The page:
Originally Posted by Momma Aimee
what basic Phonics program did people like .. without hand writting ... i know Theo's fine motor is not ready to write anything, but by the the summer I'd like to start simple phonics with him -- but i am so confused by all teh programs ...
Deciding to homeschool is a very overwhelming decision to make, and it takes time to figure out what you are doing, so I think it is great that you are starting your plan early. Remember Charlotte Mason advises not to start formal lessons until the age of 6. Many of us break that 'rule'. I am guilty of it. I have an almost 4YO who is special needs. He is a late talker and has some fine motor issues. He is in speech & OT. I can't even fathom trying to teach him phonics next year. He is only a few months younger than your boy.
I know you are excited to start, and there is so much to teach our little ones. Finland is the #1 ranked country in the world for standardized tests. They rank about 50-60 points higher than their American counter parts. They don't start going to school until they are 7, when their brains are more developmentally ready.
I am not an unschooler, but I see some of their philosophy in watching my children learn. I see it more watching my younger two. They learn at their own pace, when they are ready to learn. My 2YO is about to surpass my 3YO in speech, but he is making great progress. I have read your comments about 'there is so much in his head he can't get out'. I totally know what you mean. I see that in my boy all the time. I'm just saying not to rush it and watch for cues from him so you are teaching him what he is developmentally ready to learn. Start teaching him phonics after you know he knows all the sounds - or do it very informally when reading books to him. Like read a book about fish where it goes through the alphabet. First page "this is an Angel Fish...what does A say? A says ahhh or A." Little things like that. I wouldn't start a program with him until you see he knows all his sounds (the sounds that each letter says). The Leapfrog fridge magnet toy is great for learning sounds.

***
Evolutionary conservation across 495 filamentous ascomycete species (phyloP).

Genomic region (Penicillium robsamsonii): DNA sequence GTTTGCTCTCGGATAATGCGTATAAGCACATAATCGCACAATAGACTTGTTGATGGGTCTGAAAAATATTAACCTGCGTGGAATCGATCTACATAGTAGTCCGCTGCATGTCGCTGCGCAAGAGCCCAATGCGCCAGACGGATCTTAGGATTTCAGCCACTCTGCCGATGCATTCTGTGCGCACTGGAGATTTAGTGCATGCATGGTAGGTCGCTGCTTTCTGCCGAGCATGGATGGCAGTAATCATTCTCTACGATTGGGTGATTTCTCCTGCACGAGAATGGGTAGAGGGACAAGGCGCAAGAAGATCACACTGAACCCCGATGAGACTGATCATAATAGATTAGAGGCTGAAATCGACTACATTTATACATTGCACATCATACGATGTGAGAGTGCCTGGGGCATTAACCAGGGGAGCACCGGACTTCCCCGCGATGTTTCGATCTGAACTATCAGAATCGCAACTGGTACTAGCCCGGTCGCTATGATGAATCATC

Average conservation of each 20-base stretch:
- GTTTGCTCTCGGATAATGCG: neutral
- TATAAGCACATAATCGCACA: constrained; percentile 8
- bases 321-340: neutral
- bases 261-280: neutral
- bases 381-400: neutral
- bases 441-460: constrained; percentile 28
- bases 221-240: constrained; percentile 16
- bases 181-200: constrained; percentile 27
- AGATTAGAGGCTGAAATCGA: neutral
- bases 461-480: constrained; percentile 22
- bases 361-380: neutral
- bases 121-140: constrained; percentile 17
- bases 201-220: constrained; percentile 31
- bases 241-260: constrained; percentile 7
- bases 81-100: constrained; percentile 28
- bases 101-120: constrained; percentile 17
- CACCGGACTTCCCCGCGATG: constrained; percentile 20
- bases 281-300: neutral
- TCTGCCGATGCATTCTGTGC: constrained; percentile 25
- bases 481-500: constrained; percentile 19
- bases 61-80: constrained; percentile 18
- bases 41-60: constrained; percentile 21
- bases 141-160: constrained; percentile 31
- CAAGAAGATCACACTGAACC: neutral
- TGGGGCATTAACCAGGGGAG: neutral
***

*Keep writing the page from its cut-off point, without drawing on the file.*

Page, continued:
My plan for my SN child is to start teaching him phonics when his sister is ready to learn it so I can teach them at the same time. She is 19 months younger than him. I don't think he will be ready until after 6, and girls are ready to read around age 5. Remember, it's a marathon, not a race. They will all learn what they need to learn when they are ready. It only takes 180 hours to teach your children all the basics.
Just read your boys cues and go from there. Since he is special needs, I would really listen to CM 6-year formal education rule. If my oldest had been the special needs child, I would probably try to rush things. Being that he is my 2nd child, I feel more laxed and comfortable with my decisions.
However, to tell you what I use....I used Saxon K phonics for my 6YO last year. I went to use Saxon 1 this year, and the lessons were twice as long, and I got the rolled eye look when I started it. So I found an Open Court Reading curriculum at a 2nd hand store. Wow, Open Court is much more fun than Saxon. I liked Saxon for K because it is spiral based. Open Court has fun poems and stories. Saxon tells you exactly what to say. For my special needs child, I will probably buy the Saxon K phonics and go in the order that goes in and find the fun stuff from Open Court Reading for each letter when we get to it. Our college has a curriculum section, and I was able to check out the Saxon K phonics from the library all year last year. If you have a college by you, check to see if they have a curriculum area so you can check out different curriculums. They won't have Abeka or other popular Christian based programs if you want to go that route, but it's fun to see what else is out there.
On another note, I took my 3YO to a neurological developmental pediatrician who told me I should never homeschool a special needs child. It was hard not to laugh at him when he said that...or do a pbbbbtttt...whatever...really, do you know how many people homeschool their special needs child because the schools aren't doing it right? However, his occupational therapist has suggested that homeschooling would be very beneficial to him.